MLB announces an ‘All-MLB’ team

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We have All-Stars and Gold Gloves and Silver Sluggers and stuff, but we’ve never had an “All-MLB” team, a-la the NFL’s “All-Pro” team. Until now that is.

Major League Baseball announced today that it is launching an official “All-MLB Team,” recognizing the top performances by players in the 2019 regular season.  The inaugural All-MLB choices will be announced on Tuesday, December 10 during the Baseball Winter Meetings in San Diego.

Like most of MLB’s more recent awards and honors, the All-MLB team will be selected via a combination of a fan vote and a panel of experts. As for the fan vote, starting today and continuing through December 3 at 5:00 PM Eastern, fans may vote for their 2019 All-MLB choices. Like the other fan votes, fans can vote more than once — once every 24 hours on this thing — at MLB.com. No one at MLB ever tells you that that’s a nifty way of driving traffic to a page sponsored by a single, exclusive paid sponsor — in this case Scotts — but such is business in the 21st century.

The non-fan-voting portion of this will be decided by a “decorated panel of media members, broadcasters, former players and other officials throughout the game.” The panel vote will be weighted equally to the fan vote. There will be a first team and a second team All-MLB squad.

The nice touches: there is no need to balance American League and National League. It’s all just one team (and the second team) regardless of league. Likewise, outfield will not be separated by left, center and right field, allowing people to pick the three best outfielders, full stop. There will be a DH, five starting pitchers and two relief pitchers for both the first and second All-MLB teams. It seems light on the relief pitchers given that teams have more relievers than anything else on their roster, but let’s leave that discussion for another time.

Biden praises Braves’ ‘unstoppable, joyful run’ to 2021 win

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WASHINGTON — President Joe Biden said the Atlanta Braves will be “forever known as the upset kings of October” for their improbable 2021 World Series win, as he welcomed the team to the White House for a victory celebration.

Biden called the Braves’ drive an “unstoppable, joyful run.” The team got its White House visit in with just over a week left before the 2022 regular season wraps up and the Major League Baseball playoffs begin again. The Braves trail the New York Mets by 1.5 games in the National League East but have clinched a wildcard spot for the MLB playoffs that begin Oct. 7. Chief Executive Officer Terry McGuirk said he hoped they’d be back to the White House again soon.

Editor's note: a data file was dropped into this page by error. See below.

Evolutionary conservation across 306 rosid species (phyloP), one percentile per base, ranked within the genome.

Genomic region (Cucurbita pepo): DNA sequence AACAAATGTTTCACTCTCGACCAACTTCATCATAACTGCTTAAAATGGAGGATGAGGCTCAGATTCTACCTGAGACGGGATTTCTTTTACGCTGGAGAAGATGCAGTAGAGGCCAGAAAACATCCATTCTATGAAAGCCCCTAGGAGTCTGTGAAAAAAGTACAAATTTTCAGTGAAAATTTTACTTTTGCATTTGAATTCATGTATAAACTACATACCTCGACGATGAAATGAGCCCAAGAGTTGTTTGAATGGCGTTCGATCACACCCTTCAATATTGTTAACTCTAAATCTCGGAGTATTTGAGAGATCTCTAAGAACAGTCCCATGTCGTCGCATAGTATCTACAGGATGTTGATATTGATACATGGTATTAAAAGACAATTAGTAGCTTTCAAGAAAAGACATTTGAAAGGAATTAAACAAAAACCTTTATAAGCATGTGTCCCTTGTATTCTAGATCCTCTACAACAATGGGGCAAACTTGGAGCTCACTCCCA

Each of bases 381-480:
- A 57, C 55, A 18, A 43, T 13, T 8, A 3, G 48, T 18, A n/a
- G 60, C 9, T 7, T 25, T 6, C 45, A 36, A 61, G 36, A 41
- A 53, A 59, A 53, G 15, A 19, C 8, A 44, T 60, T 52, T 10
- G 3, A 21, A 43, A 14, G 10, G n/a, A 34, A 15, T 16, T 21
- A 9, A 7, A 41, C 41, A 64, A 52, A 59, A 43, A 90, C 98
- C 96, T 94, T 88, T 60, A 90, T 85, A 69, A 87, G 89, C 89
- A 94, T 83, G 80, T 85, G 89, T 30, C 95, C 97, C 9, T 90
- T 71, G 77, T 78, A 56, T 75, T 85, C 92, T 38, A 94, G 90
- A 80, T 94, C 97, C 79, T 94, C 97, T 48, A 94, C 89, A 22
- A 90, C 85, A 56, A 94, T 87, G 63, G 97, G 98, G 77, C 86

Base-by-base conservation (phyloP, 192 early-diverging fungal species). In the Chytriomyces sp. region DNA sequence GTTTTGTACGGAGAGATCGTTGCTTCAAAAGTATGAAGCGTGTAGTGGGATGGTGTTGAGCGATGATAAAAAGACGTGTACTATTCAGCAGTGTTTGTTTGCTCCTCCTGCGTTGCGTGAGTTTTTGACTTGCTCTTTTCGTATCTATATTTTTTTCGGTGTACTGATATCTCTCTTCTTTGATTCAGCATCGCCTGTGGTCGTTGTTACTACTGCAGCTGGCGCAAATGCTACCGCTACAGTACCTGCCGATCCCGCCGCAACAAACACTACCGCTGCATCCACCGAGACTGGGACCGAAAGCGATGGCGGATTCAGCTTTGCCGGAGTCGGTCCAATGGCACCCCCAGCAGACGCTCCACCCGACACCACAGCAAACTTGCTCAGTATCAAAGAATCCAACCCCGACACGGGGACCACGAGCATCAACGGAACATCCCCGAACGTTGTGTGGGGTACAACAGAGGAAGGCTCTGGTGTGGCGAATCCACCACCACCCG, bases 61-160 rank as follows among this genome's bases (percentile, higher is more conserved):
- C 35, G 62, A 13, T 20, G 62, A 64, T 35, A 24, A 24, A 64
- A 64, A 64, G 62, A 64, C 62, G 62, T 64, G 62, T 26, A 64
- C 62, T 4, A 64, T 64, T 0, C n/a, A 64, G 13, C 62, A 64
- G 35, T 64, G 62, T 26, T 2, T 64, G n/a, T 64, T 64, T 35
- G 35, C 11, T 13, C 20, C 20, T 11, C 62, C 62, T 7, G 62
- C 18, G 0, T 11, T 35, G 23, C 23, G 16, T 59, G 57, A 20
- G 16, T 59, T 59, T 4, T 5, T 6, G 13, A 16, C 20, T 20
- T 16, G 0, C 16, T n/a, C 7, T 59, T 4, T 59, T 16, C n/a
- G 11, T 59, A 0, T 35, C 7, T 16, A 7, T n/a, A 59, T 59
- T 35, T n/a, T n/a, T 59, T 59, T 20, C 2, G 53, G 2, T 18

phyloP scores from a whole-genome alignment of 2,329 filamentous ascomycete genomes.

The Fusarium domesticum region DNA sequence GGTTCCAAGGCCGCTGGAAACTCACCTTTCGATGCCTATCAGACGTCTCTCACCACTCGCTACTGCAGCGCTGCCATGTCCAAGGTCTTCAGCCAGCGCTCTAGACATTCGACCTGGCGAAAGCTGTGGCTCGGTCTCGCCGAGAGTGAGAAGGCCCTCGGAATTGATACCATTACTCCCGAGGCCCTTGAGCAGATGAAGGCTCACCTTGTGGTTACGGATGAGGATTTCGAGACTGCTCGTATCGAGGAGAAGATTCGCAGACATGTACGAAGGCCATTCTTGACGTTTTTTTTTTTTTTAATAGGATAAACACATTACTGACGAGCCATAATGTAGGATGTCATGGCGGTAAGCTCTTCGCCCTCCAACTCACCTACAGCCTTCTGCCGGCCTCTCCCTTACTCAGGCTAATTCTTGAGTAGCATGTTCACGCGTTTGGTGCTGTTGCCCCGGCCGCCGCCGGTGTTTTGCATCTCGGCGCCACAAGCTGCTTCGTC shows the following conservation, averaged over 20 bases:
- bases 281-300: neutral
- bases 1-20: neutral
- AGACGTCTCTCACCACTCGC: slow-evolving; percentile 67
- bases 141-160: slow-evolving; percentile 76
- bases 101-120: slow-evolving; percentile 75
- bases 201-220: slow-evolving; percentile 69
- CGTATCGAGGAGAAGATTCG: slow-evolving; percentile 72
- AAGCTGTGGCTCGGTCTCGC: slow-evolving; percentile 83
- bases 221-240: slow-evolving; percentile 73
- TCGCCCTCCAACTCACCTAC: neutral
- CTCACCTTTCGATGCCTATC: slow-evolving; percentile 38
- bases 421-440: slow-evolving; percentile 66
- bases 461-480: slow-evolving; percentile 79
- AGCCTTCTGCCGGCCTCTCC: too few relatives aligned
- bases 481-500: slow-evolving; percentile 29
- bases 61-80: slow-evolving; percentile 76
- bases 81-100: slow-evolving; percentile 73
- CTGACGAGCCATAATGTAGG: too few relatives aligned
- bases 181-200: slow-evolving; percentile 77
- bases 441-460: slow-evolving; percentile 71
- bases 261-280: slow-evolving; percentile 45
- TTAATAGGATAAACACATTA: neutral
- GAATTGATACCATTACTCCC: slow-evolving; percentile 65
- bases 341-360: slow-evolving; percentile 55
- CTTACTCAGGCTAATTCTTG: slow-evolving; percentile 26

In August 2021, the Braves were a mess, playing barely at .500. But then they started winning. And they kept it up, taking the World Series in six games over the Houston Astros.

Biden called their performance of “history’s greatest turnarounds.”

“This team has literally been part of American history for over 150 years,” said Biden. “But none of it came easy … people counting you out. Heck, I know something about being counted out.”

Players lined up on risers behind Biden, grinning and waving to the crowd, but the player most discussed was one who hasn’t been on the team in nearly 50 years and who died last year: Hall of Famer Hank Aaron.

Hammerin’ Hank was the home run king for 33 years, dethroning Babe Ruth with a shot to left field on April 8, 1974. He was one of the most famous players for Atlanta and in baseball history, a clear-eyed chronicler of the hardships thrown his way – from the poverty and segregation of his Alabama youth to the racist threats he faced during his pursuit of one of America’s most hallowed records. He died in January at 86.

“This is team is defined by the courage of Hank Aaron,” Biden said.

McGuirk said Aaron, who held front office positions with the team and was one of Major League Baseball’s few Black executives, was watching over them.

“He’d have been there every step of the way with us if he was here,” McGuirk added.

The president often honors major league and some college sports champions with a White House ceremony, typically a nonpartisan affair in which the commander in chief pays tribute to the champs’ prowess, poses for photos and comes away with a team jersey.

Those visits were highly charged in the previous administration. Many athletes took issue with President Donald Trump’s policies and rhetoric on policing, immigration and more. Trump, for his part, didn’t take kindly to criticism from athletes or their on-field expressions of political opinions.

Under Biden, the tradition appears to be back. He’s hosted the NBA champion Milwaukee Bucks and Super Bowl champion Tampa Bay Buccaneers at the White House. On Monday he joked about first lady Jill Biden’s Philadelphia allegiances.

“Like every Philly fan, she’s convinced she knows more about everything in sports than anybody else,” he said. He added that he couldn’t be too nice to the Atlanta team because it had just beaten the Phillies the previous night in extra innings.

Press secretary Karine Jean-Pierre was later questioned about the team’s name, particularly as other professional sports teams have moved away from names – like the Cleveland Indians, now the Guardians, and the Washington Redskins, now the Commanders – following years of complaints from Native American groups over the images and symbols.

She said it was important for the country to have the conversation. “And Native American and Indigenous voices – they should be at the center of this conversation,” she said.

Biden supported MLB’s decision to pull the 2021 All-Star Game from Atlanta to protest Georgia’s sweeping new voting law, which critics contend is too restrictive.